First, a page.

Whichever recipe one uses, Lamb Shanks work well for a group because they can be cooked well ahead of time and hover at or near the point of perfection until you are ready to plate them. And because of the moist cooking process, they re-heat nicely if necessary and also hold their heat at the table while you pour wine and your assembled guests take turns warbling odes of astonishment and admiration for your culinary brilliance.
* * * * * * *
I like to use a generous amount of red wine in my braises because it adds so much flavor during a long, slow simmer. And, through trial and error, I’ve gotten picky about the wines I use. I recommend avoiding super-cheap wines that you wouldn’t actually drink, as well as wines that are excessively fruity, tannic, or woody. In other words, it’s hard to go wrong with a ten-dollar French or Italian red.
And speaking of wine– any lamb dish naturally calls out for a red, but there is a big difference between a red that’s perfect with your manly-man grilled ribeye and something that pairs nicely with the gentle and subtle flavors that slowly materialize in your braising pot. American reds– even from relatively cool Washington State– seem to get more powerfully flavored and accordingly more steak-specific with every vintage, and thus correspondingly less compatible with the rest of one’s culinary repertoire. And so for this Braised Lamb Shank dish I recommend turning to Northern Italy (in particular the Veneto region, the source of Valpolicella Ripasso) or Southern France’s Languedoc region, the home of Minervois. Neighboring Côtes-du-Rhônes and most any other Rhône reds will also work perfectly well.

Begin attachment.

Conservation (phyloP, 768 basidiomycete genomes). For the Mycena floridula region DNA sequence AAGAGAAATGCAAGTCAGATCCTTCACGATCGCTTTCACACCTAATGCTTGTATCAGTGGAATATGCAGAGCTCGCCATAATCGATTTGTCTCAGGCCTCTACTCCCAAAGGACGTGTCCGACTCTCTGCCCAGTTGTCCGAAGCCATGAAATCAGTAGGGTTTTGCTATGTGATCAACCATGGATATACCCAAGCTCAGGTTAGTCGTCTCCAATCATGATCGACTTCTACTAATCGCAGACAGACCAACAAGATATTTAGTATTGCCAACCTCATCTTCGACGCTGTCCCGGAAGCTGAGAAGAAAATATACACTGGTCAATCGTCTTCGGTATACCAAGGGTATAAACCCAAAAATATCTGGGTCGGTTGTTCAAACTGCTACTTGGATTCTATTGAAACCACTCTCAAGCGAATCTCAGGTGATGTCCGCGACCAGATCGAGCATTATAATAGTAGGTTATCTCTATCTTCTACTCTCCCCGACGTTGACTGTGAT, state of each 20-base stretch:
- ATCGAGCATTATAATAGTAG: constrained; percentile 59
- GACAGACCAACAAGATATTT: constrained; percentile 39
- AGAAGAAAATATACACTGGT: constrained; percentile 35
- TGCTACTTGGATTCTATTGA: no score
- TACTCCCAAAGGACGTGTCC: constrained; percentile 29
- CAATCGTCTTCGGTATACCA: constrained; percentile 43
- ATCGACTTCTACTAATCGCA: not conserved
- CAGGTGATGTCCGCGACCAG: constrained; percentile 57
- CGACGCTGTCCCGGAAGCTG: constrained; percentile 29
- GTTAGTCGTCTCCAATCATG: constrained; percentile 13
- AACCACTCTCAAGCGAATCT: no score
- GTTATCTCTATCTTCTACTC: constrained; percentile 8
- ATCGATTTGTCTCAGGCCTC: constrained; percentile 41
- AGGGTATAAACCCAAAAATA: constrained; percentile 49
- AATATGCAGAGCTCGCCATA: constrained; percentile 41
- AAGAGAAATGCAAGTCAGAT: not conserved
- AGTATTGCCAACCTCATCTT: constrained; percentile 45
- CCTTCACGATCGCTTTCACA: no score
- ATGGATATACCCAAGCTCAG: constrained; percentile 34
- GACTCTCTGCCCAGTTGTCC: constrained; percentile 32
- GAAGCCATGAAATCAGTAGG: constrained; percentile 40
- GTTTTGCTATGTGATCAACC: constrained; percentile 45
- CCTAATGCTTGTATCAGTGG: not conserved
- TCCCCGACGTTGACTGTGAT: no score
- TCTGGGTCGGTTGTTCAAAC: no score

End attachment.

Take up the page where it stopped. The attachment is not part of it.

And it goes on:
Whether or not your recipe of choice calls for it, I recommend including at least a smidgen of demi-glace in your braising liquid and/or the final sauce you craft from it in order to achieve over-the-top delicious richness. Regular veal demi-glace works just fine; HERE is a link for purchasing lamb-specific demi-glace.
Braising in general and this dish in particular are definitely worth mastering, for a number of reasons. Most importantly, this is perhaps the best way for a home cook to impress six or more guests with a darn near foolproof entree that is better than any version a restaurant would ever serve. If you need a confidence-builder, I recommend practicing a few times on the “Red Wine Pot Roast” recipe I included in an earlier recipe titled FIVE EASY PIECES.
I didn’t propose a dessert for this menu because hardly anyone eats dessert anymore, except maybe at Thanksgiving. Braised dishes like this lamb shank tend to be filling, and even people who actually do eat sweets often eschew anything containing flour. AND… it’s also Lent. An elegant workaround to all of the above is dessert wine– a post-dinner toast with little glasses of a sweet sipper such as (French) Sauternes or Canadian Ice Wine, perhaps paired with a wee dab of Roquefort. Another intriguing choice would be Moscato d’Asti, a sweet, low-alcohol (5.5%) and slightly fizzy gem from Piemonte, the same Italian region that produces Barolo and Barbaresco. My personal choice– especially if I want to come off as a cosmopolitan sophisticate rather than a truck driver, would be Tuscan Vin Santo, served, as per tradition, with assorted (and outsourced) biscotti. All of this, of course, before my usual chocolate truffles and dark roast coffee. And maybe a splash of Cognac.
And finally, in case the expression “In Like a Lion” is lost on the youthful among us… it used to be said (way before climate change awareness) that the month of March comes in like a lion and goes out like a lamb, referring to the potentially harsh winter-like weather on one end and the Springtime warmth on the other. Pro-Tip: Where I come from, we still don't put our snow shovels and winter boots into long-term storage until we can smell the lilacs.